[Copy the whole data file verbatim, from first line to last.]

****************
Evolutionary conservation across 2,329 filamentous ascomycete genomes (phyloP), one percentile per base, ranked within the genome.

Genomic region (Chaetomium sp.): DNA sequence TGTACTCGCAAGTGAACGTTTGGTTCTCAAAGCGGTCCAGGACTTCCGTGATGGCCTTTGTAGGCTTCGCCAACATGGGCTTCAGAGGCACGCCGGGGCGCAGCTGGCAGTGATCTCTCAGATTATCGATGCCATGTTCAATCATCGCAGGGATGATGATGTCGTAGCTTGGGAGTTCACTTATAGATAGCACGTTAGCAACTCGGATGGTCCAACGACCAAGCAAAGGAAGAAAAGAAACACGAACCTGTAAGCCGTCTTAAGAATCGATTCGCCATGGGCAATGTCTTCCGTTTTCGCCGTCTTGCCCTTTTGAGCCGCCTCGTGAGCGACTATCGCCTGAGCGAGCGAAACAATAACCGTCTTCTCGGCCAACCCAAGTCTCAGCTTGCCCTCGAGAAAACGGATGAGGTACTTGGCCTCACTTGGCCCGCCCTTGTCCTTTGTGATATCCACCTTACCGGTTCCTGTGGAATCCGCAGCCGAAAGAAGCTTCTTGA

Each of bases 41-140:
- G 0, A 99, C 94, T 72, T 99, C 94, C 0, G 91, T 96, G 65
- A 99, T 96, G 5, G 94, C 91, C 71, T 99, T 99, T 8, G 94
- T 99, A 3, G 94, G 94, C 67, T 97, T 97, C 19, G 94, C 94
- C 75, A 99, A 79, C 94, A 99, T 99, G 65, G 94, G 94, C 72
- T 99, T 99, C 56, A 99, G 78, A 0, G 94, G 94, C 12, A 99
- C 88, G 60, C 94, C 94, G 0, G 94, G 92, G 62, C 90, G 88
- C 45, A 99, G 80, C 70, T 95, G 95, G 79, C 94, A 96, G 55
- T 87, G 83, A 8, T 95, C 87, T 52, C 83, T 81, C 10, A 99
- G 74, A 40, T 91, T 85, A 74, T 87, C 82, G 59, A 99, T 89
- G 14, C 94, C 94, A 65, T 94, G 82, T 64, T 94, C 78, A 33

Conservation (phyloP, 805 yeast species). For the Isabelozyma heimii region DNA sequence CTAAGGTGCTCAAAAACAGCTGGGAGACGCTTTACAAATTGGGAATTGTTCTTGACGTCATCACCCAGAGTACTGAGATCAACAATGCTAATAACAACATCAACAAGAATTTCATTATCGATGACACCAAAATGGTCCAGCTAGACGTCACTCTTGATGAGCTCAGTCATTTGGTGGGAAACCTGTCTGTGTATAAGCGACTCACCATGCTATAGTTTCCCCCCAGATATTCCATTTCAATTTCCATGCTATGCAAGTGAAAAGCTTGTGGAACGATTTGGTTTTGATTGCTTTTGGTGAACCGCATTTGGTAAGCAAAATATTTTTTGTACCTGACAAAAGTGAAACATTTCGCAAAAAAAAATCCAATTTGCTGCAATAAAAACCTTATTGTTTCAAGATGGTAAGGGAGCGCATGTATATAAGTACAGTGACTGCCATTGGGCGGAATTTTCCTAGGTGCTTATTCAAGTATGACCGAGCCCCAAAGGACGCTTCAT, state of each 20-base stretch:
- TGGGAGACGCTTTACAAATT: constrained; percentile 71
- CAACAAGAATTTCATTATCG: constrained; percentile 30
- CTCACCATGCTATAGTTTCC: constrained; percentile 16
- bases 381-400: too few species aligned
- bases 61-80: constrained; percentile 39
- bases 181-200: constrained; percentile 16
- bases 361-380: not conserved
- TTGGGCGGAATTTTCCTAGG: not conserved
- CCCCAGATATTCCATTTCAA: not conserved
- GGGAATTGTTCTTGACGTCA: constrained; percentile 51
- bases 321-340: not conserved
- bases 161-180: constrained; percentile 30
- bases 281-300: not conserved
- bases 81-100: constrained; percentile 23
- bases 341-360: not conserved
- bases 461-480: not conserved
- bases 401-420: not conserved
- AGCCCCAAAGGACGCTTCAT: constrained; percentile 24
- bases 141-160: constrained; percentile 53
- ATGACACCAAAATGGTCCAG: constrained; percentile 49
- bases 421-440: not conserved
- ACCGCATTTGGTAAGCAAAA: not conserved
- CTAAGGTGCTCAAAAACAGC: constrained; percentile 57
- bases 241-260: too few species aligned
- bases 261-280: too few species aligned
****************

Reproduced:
Evolutionary conservation across 2,329 filamentous ascomycete genomes (phyloP), one percentile per base, ranked within the genome.

Genomic region (Chaetomium sp.): DNA sequence TGTACTCGCAAGTGAACGTTTGGTTCTCAAAGCGGTCCAGGACTTCCGTGATGGCCTTTGTAGGCTTCGCCAACATGGGCTTCAGAGGCACGCCGGGGCGCAGCTGGCAGTGATCTCTCAGATTATCGATGCCATGTTCAATCATCGCAGGGATGATGATGTCGTAGCTTGGGAGTTCACTTATAGATAGCACGTTAGCAACTCGGATGGTCCAACGACCAAGCAAAGGAAGAAAAGAAACACGAACCTGTAAGCCGTCTTAAGAATCGATTCGCCATGGGCAATGTCTTCCGTTTTCGCCGTCTTGCCCTTTTGAGCCGCCTCGTGAGCGACTATCGCCTGAGCGAGCGAAACAATAACCGTCTTCTCGGCCAACCCAAGTCTCAGCTTGCCCTCGAGAAAACGGATGAGGTACTTGGCCTCACTTGGCCCGCCCTTGTCCTTTGTGATATCCACCTTACCGGTTCCTGTGGAATCCGCAGCCGAAAGAAGCTTCTTGA

Each of bases 41-140:
- G 0, A 99, C 94, T 72, T 99, C 94, C 0, G 91, T 96, G 65
- A 99, T 96, G 5, G 94, C 91, C 71, T 99, T 99, T 8, G 94
- T 99, A 3, G 94, G 94, C 67, T 97, T 97, C 19, G 94, C 94
- C 75, A 99, A 79, C 94, A 99, T 99, G 65, G 94, G 94, C 72
- T 99, T 99, C 56, A 99, G 78, A 0, G 94, G 94, C 12, A 99
- C 88, G 60, C 94, C 94, G 0, G 94, G 92, G 62, C 90, G 88
- C 45, A 99, G 80, C 70, T 95, G 95, G 79, C 94, A 96, G 55
- T 87, G 83, A 8, T 95, C 87, T 52, C 83, T 81, C 10, A 99
- G 74, A 40, T 91, T 85, A 74, T 87, C 82, G 59, A 99, T 89
- G 14, C 94, C 94, A 65, T 94, G 82, T 64, T 94, C 78, A 33

Conservation (phyloP, 805 yeast species). For the Isabelozyma heimii region DNA sequence CTAAGGTGCTCAAAAACAGCTGGGAGACGCTTTACAAATTGGGAATTGTTCTTGACGTCATCACCCAGAGTACTGAGATCAACAATGCTAATAACAACATCAACAAGAATTTCATTATCGATGACACCAAAATGGTCCAGCTAGACGTCACTCTTGATGAGCTCAGTCATTTGGTGGGAAACCTGTCTGTGTATAAGCGACTCACCATGCTATAGTTTCCCCCCAGATATTCCATTTCAATTTCCATGCTATGCAAGTGAAAAGCTTGTGGAACGATTTGGTTTTGATTGCTTTTGGTGAACCGCATTTGGTAAGCAAAATATTTTTTGTACCTGACAAAAGTGAAACATTTCGCAAAAAAAAATCCAATTTGCTGCAATAAAAACCTTATTGTTTCAAGATGGTAAGGGAGCGCATGTATATAAGTACAGTGACTGCCATTGGGCGGAATTTTCCTAGGTGCTTATTCAAGTATGACCGAGCCCCAAAGGACGCTTCAT, state of each 20-base stretch:
- TGGGAGACGCTTTACAAATT: constrained; percentile 71
- CAACAAGAATTTCATTATCG: constrained; percentile 30
- CTCACCATGCTATAGTTTCC: constrained; percentile 16
- bases 381-400: too few species aligned
- bases 61-80: constrained; percentile 39
- bases 181-200: constrained; percentile 16
- bases 361-380: not conserved
- TTGGGCGGAATTTTCCTAGG: not conserved
- CCCCAGATATTCCATTTCAA: not conserved
- GGGAATTGTTCTTGACGTCA: constrained; percentile 51
- bases 321-340: not conserved
- bases 161-180: constrained; percentile 30
- bases 281-300: not conserved
- bases 81-100: constrained; percentile 23
- bases 341-360: not conserved
- bases 461-480: not conserved
- bases 401-420: not conserved
- AGCCCCAAAGGACGCTTCAT: constrained; percentile 24
- bases 141-160: constrained; percentile 53
- ATGACACCAAAATGGTCCAG: constrained; percentile 49
- bases 421-440: not conserved
- ACCGCATTTGGTAAGCAAAA: not conserved
- CTAAGGTGCTCAAAAACAGC: constrained; percentile 57
- bases 241-260: too few species aligned
- bases 261-280: too few species aligned